In fact, it’s the knowing that compounds the losing, that makes it all worse, that sends me to the very Sarlacc Pit of despair (there’s one for you, nerds). Losing, I confront both my inferiority, the very inadequacy at the core of me—and only us sore losers know that a game of Star Realms has the capacity to provoke such self-reflection—as well as my own  lousy character, to let such a small thing bother me. It’s just a game, Jerk. That’s what takes me down, ultimately. It’s not really the losing, though that’s no picnic. It’s the judgment for taking that impending loss, which comes on like a swell of existential nausea, so hard. And for souring everyone’s good time along the way. Simply put, it’s not losing I’m sore about, it’s caring that I’m losing.

Thing is, I love games. I love well-made systems, and handsome components. I like competition. I like to kill things made of cardboard with a roll of dice. So, not playing isn’t an option, or anyway a very distasteful one. So this remains my plight, the plight of all sore losers who love what infuriates them. Forty-four years in, I don’t think I’m going to change the way I invest in games. I don’t think I can. I’ll continue to lose, and continue to care that I’ve lost. But I have learned to own it. That’s one thing I can do. When things don’t go my way at the game table, and I feel that mopey, dour-faced demon overtake me, I can own it. I can poke fun at myself before it happens, and I can apologize for it, soon as I shake it off.

I like to kill things made of cardboard with a roll of dice...So this remains my plight, the plight of all sore losers who love what infuriates them.

In my game group, it’s not altogether uncommon for someone to get a conciliatory call from me the morning after a bad beat. My friends don’t usually know what to make of those phone calls. Typically, my offenses are much ranker to me than to my fellow players. But it makes me feel better, to hold myself accountable. And in this small way, I have evolved. I am a sore loser, sure. But I am a self-aware sore loser. And I’m sorry about it. Let’s have a beer.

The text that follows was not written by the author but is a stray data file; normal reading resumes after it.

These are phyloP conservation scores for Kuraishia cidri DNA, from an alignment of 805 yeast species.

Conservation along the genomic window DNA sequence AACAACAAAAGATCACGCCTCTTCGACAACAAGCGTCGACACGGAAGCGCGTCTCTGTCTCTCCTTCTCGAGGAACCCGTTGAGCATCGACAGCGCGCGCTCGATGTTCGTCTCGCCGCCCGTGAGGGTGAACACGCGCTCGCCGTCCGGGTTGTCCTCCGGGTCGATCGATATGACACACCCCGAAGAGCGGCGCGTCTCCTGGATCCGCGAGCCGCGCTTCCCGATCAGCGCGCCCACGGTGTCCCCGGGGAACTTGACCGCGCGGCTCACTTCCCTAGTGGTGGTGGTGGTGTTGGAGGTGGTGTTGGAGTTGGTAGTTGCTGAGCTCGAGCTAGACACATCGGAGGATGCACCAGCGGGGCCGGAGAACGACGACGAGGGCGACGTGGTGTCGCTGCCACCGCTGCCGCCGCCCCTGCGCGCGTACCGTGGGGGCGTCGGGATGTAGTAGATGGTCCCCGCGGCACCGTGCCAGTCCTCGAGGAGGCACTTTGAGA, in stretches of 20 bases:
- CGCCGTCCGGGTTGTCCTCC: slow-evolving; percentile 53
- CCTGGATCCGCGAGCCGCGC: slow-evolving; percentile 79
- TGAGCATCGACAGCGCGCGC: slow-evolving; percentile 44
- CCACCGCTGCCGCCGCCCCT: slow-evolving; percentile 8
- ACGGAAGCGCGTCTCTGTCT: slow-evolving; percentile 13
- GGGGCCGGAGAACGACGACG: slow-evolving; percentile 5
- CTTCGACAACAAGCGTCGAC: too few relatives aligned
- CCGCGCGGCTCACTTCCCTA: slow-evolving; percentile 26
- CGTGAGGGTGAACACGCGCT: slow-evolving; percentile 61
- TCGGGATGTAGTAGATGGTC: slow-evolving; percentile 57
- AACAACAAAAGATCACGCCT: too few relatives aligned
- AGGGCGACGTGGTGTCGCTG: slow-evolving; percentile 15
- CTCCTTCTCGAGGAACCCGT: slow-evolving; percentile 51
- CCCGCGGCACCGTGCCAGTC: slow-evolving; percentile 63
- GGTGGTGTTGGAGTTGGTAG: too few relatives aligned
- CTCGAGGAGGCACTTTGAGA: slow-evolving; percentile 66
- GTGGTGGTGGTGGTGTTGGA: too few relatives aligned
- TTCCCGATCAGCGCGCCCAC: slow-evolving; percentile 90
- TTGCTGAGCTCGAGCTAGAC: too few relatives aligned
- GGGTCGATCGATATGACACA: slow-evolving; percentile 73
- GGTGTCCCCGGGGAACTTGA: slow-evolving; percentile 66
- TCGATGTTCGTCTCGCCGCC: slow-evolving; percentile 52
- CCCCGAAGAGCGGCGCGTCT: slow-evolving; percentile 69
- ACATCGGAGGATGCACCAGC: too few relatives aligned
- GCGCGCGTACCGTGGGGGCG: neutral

The other day, I taught my nephews a push-your-luck, card-based adventure game called Dungeon of Fortune. (Incidentally, playing games with little guys is delicious: they can’t strategize for shit). Anyway, in this game, players draw cards to explore a dungeon, revealing treasure, enemies, and sometimes dragons. Dragons are bad. Three dragons, you’re a meat snack.

In the first game, Luke—most enamored of games, and most like his uncle—pulled the third dragon. His face reddened, a dawning of outrage I recognized all too well. He threw down the card and marched off. And when he came back, his blue eyes glassy with tears, I told him it was OK. There’d be other dungeons to explore.

“I know, Uncle Craig,” he told me, voice quaking with grief. “But sometimes it’s really hard when dragons come.”

I had to admit, the kid was right. It is hard when dragons come. And nobody knows it like we do, the sore losers of the world, members of a club no one ever asks to join. I watched my nephew mop snot with his sleeve. He’d have to face a few more dragons in his life, and like me, figure out how to handle them.  

We reshuffled the cards, and back we went, daring the dragons.      

Craig Bridger